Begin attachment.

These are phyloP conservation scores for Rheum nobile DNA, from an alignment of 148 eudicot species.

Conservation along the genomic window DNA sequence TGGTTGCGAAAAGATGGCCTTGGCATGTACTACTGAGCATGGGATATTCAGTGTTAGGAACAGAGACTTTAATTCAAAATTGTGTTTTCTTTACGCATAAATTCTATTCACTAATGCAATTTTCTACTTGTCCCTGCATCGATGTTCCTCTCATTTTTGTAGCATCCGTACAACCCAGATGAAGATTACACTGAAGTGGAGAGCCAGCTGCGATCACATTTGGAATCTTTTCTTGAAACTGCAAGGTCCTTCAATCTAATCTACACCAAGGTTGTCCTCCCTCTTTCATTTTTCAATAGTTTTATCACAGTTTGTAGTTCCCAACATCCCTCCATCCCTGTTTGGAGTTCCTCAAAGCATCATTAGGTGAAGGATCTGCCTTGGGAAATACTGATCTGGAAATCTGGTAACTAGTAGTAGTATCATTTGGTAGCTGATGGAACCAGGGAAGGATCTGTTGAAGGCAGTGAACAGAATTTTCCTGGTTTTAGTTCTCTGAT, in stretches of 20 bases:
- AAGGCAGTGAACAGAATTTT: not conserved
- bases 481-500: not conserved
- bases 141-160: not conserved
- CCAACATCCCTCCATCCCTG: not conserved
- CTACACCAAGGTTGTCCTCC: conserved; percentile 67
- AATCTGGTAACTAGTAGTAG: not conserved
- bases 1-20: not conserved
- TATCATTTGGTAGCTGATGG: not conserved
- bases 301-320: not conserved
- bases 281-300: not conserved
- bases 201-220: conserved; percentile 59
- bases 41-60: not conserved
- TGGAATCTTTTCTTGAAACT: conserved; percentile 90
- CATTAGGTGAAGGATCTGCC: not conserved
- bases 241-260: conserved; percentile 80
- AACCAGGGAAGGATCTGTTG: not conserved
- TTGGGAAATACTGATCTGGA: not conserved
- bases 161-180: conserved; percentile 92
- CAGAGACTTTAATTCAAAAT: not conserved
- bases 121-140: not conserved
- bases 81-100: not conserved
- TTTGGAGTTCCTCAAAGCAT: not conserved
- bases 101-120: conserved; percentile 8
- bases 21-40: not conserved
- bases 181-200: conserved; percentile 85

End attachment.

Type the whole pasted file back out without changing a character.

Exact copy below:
These are phyloP conservation scores for Rheum nobile DNA, from an alignment of 148 eudicot species.

Conservation along the genomic window DNA sequence TGGTTGCGAAAAGATGGCCTTGGCATGTACTACTGAGCATGGGATATTCAGTGTTAGGAACAGAGACTTTAATTCAAAATTGTGTTTTCTTTACGCATAAATTCTATTCACTAATGCAATTTTCTACTTGTCCCTGCATCGATGTTCCTCTCATTTTTGTAGCATCCGTACAACCCAGATGAAGATTACACTGAAGTGGAGAGCCAGCTGCGATCACATTTGGAATCTTTTCTTGAAACTGCAAGGTCCTTCAATCTAATCTACACCAAGGTTGTCCTCCCTCTTTCATTTTTCAATAGTTTTATCACAGTTTGTAGTTCCCAACATCCCTCCATCCCTGTTTGGAGTTCCTCAAAGCATCATTAGGTGAAGGATCTGCCTTGGGAAATACTGATCTGGAAATCTGGTAACTAGTAGTAGTATCATTTGGTAGCTGATGGAACCAGGGAAGGATCTGTTGAAGGCAGTGAACAGAATTTTCCTGGTTTTAGTTCTCTGAT, in stretches of 20 bases:
- AAGGCAGTGAACAGAATTTT: not conserved
- bases 481-500: not conserved
- bases 141-160: not conserved
- CCAACATCCCTCCATCCCTG: not conserved
- CTACACCAAGGTTGTCCTCC: conserved; percentile 67
- AATCTGGTAACTAGTAGTAG: not conserved
- bases 1-20: not conserved
- TATCATTTGGTAGCTGATGG: not conserved
- bases 301-320: not conserved
- bases 281-300: not conserved
- bases 201-220: conserved; percentile 59
- bases 41-60: not conserved
- TGGAATCTTTTCTTGAAACT: conserved; percentile 90
- CATTAGGTGAAGGATCTGCC: not conserved
- bases 241-260: conserved; percentile 80
- AACCAGGGAAGGATCTGTTG: not conserved
- TTGGGAAATACTGATCTGGA: not conserved
- bases 161-180: conserved; percentile 92
- CAGAGACTTTAATTCAAAAT: not conserved
- bases 121-140: not conserved
- bases 81-100: not conserved
- TTTGGAGTTCCTCAAAGCAT: not conserved
- bases 101-120: conserved; percentile 8
- bases 21-40: not conserved
- bases 181-200: conserved; percentile 85